Saint Vincent College students have access to new opportunities in the natural science, English and modern languages departments, namely a human anatomy lab and a small press as recent additions to the academic programs.
The Liberatore Human Anatomy Lab is located in the James F. Will Engineering and Biomedical Sciences Hall, which was dedicated in November of 2017.
Casey Kalp, junior integrated science major and assistant for the lab, believes that the lab is especially helpful for students who want to go into the medical field.
“I think it’s a really good opportunity to expose them to that early,” Kalp said. “The lab really helps simulate […] what you have to be able to handle.”
One of the opportunities offered by the lab is the ability to view surgical demonstrations. Gregory Bisignani, MD, orthopedic surgeon, demonstrated a knee replacement in the lab on Oct. 17. According to Dr. Stephen Jodis, dean of the Boyer School of Natural Sciences, Mathematics and Computing, the demonstration was the second of six surgical demonstrations that are scheduled for the 2018-2019 academic year. Surgical demonstrations are open to all students, most of whom will view the demonstration via a live feed in the classroom above the lab.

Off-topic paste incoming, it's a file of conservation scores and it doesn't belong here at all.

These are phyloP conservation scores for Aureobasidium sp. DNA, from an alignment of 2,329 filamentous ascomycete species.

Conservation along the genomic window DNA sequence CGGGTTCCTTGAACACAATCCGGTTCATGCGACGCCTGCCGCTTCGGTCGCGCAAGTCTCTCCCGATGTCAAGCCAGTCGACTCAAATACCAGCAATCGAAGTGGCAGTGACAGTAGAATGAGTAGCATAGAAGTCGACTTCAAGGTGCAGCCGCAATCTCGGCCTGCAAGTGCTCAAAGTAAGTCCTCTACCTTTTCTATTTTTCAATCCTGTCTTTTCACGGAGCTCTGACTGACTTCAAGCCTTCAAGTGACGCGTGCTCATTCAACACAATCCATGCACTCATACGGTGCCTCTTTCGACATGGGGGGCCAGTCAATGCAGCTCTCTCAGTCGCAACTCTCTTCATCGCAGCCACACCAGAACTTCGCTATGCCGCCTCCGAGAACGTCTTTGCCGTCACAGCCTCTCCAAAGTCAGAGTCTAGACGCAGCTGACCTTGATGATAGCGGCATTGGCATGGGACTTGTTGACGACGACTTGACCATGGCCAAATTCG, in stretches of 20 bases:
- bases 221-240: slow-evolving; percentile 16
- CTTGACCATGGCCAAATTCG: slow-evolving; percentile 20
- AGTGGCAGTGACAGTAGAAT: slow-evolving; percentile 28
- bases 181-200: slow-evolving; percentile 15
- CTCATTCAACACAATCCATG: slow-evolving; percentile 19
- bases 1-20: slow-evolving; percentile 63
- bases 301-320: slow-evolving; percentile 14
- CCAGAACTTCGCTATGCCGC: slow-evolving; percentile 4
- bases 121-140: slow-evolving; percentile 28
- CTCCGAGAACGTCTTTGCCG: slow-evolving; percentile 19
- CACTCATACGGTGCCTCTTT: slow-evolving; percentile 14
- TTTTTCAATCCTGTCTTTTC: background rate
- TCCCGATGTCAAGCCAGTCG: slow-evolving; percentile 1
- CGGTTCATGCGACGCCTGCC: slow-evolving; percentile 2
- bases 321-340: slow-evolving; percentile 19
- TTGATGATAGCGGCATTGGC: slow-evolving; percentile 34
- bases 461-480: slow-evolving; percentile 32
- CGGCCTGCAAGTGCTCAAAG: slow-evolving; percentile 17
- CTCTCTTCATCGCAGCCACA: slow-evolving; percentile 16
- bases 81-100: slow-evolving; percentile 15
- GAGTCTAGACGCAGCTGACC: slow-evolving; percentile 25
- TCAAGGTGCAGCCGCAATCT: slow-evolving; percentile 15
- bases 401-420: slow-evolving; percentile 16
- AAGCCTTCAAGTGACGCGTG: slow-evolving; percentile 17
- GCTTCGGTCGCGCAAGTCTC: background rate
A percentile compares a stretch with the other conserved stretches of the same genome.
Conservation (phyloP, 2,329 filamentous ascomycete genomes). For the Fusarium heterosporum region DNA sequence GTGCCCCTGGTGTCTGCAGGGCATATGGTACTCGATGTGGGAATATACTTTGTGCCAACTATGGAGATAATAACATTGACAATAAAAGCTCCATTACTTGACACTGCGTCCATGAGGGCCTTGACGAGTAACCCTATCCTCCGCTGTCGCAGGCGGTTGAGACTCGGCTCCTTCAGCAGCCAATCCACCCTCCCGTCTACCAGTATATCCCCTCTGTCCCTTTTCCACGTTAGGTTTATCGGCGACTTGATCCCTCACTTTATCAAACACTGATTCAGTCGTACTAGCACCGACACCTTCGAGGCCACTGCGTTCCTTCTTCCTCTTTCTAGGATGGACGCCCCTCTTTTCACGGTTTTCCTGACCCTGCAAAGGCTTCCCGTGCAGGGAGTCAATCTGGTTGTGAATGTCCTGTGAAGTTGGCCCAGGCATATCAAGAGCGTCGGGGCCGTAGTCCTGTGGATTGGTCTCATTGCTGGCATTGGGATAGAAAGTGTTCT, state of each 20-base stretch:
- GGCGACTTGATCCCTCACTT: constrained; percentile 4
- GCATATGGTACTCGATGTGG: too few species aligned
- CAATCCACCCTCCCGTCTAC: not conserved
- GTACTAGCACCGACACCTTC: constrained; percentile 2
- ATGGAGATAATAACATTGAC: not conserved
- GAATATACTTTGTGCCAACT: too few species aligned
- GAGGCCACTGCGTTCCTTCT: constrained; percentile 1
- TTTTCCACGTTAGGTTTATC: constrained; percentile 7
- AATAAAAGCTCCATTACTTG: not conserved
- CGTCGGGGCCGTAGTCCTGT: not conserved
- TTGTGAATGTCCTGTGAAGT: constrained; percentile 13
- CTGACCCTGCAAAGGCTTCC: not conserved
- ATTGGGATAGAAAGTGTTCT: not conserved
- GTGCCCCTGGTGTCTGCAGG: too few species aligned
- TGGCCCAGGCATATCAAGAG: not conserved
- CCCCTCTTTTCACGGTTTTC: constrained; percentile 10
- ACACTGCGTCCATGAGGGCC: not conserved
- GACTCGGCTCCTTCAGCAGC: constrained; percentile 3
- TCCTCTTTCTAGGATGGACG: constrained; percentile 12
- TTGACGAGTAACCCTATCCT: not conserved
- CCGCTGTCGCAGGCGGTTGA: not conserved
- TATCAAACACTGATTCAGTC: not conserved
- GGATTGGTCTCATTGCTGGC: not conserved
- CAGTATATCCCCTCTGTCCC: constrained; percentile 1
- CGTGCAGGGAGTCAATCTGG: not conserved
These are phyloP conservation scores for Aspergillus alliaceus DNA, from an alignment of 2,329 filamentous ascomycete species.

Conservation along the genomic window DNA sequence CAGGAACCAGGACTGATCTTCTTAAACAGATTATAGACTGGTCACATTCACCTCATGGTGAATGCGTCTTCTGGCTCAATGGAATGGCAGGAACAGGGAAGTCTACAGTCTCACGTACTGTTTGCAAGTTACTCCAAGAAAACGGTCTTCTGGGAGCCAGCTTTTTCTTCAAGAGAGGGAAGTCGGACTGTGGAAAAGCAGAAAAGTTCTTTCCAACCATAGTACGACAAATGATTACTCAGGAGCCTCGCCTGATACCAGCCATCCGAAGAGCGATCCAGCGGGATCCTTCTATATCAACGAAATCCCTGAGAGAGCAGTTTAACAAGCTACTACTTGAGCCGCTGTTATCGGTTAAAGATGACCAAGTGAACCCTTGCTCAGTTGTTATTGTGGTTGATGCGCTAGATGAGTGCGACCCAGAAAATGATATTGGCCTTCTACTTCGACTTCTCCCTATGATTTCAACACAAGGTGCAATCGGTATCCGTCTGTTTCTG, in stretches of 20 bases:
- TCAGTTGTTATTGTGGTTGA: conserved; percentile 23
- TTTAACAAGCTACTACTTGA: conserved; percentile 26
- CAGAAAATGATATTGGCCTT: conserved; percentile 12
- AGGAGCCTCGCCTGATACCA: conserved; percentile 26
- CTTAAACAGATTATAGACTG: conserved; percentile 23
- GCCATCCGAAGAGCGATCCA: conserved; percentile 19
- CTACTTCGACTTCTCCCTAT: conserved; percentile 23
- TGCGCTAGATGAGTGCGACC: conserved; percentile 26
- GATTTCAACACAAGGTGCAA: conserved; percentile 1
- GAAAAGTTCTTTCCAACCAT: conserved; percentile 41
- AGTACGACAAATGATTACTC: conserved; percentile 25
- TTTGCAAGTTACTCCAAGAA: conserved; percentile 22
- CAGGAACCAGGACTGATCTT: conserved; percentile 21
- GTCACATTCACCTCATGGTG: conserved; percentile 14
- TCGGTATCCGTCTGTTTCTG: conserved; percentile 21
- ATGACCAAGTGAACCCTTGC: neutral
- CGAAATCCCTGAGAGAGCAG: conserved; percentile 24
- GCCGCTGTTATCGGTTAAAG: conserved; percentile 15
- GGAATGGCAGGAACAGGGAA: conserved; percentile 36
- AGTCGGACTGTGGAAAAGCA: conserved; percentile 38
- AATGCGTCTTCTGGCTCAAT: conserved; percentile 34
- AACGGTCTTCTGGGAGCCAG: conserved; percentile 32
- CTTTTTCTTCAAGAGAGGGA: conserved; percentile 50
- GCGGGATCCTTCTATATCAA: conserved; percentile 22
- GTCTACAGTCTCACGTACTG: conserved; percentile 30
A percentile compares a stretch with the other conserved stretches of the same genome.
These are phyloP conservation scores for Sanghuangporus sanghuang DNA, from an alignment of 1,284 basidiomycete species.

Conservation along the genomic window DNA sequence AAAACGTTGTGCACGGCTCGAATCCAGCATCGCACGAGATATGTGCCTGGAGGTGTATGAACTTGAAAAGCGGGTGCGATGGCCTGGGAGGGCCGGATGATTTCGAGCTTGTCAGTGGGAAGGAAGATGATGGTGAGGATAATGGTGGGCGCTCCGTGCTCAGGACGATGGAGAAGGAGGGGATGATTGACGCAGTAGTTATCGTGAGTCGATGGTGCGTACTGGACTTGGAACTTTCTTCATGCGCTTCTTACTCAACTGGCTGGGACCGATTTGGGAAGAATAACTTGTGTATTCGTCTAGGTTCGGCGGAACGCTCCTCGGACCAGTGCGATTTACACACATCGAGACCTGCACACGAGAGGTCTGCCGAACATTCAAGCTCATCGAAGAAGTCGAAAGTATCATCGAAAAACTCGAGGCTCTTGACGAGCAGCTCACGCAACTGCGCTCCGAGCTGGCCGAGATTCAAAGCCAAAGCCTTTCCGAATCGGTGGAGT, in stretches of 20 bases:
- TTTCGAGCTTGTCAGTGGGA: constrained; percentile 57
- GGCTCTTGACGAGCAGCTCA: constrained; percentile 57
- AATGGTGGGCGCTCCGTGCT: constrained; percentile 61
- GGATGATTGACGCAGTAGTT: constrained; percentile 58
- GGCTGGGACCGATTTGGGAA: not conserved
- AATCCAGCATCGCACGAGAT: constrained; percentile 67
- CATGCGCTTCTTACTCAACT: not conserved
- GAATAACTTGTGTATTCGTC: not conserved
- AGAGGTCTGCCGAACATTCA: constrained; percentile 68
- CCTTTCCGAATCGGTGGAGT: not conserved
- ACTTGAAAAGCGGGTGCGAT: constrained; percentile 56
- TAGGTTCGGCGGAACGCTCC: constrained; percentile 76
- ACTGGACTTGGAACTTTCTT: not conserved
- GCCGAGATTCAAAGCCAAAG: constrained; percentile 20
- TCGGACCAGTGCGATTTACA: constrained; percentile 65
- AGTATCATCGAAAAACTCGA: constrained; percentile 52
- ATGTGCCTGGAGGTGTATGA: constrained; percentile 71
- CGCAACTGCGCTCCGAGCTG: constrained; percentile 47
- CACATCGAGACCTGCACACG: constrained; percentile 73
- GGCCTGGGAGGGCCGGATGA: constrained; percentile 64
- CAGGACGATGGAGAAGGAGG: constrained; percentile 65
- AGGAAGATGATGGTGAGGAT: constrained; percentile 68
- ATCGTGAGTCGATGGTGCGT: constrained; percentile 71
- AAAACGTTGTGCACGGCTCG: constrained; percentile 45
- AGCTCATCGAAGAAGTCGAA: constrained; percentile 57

The Boyer School is also offering new courses in the lab, such as Human Anatomy and Physiology I and II and Human Dissection Lab Experience, according to Krista Jobe, the lab manager.
“Students will be able to advance their studies of human anatomy through dissection of a cadaver,” Jobe said.
New opportunities also exist for students who are interested in literary translation and publishing. Working in partnership, the modern language and English departments established Eulalia Books, a small press that publishes literature in translation.
Michelle Gil-Montero, associate professor of English and editor at Eulalia Books, said that students interested in several different topics would benefit from the press.
“Students interested in learning about how poetry gets published, or how books make it from one language and culture into another, or even just the nuts and bolts of making books, might be interested in getting involved,” Gil-Montero said.
Students can get involved by interning with Eulalia to learn about all aspects of the publishing process. Eulalia hires three interns per year.
Finally, the English department is also offering a Small Press Publishing course for the first time in the fall of 2019 which “will involve students in some of the hands-on work of publishing,” Gil-Montero said.
Gil-Montero stated that Eulalia might provide even more opportunities in the future for students in a wide variety of disciplines, such as sales and education. As the program unfolds, students can look forward to a more unique academic experience.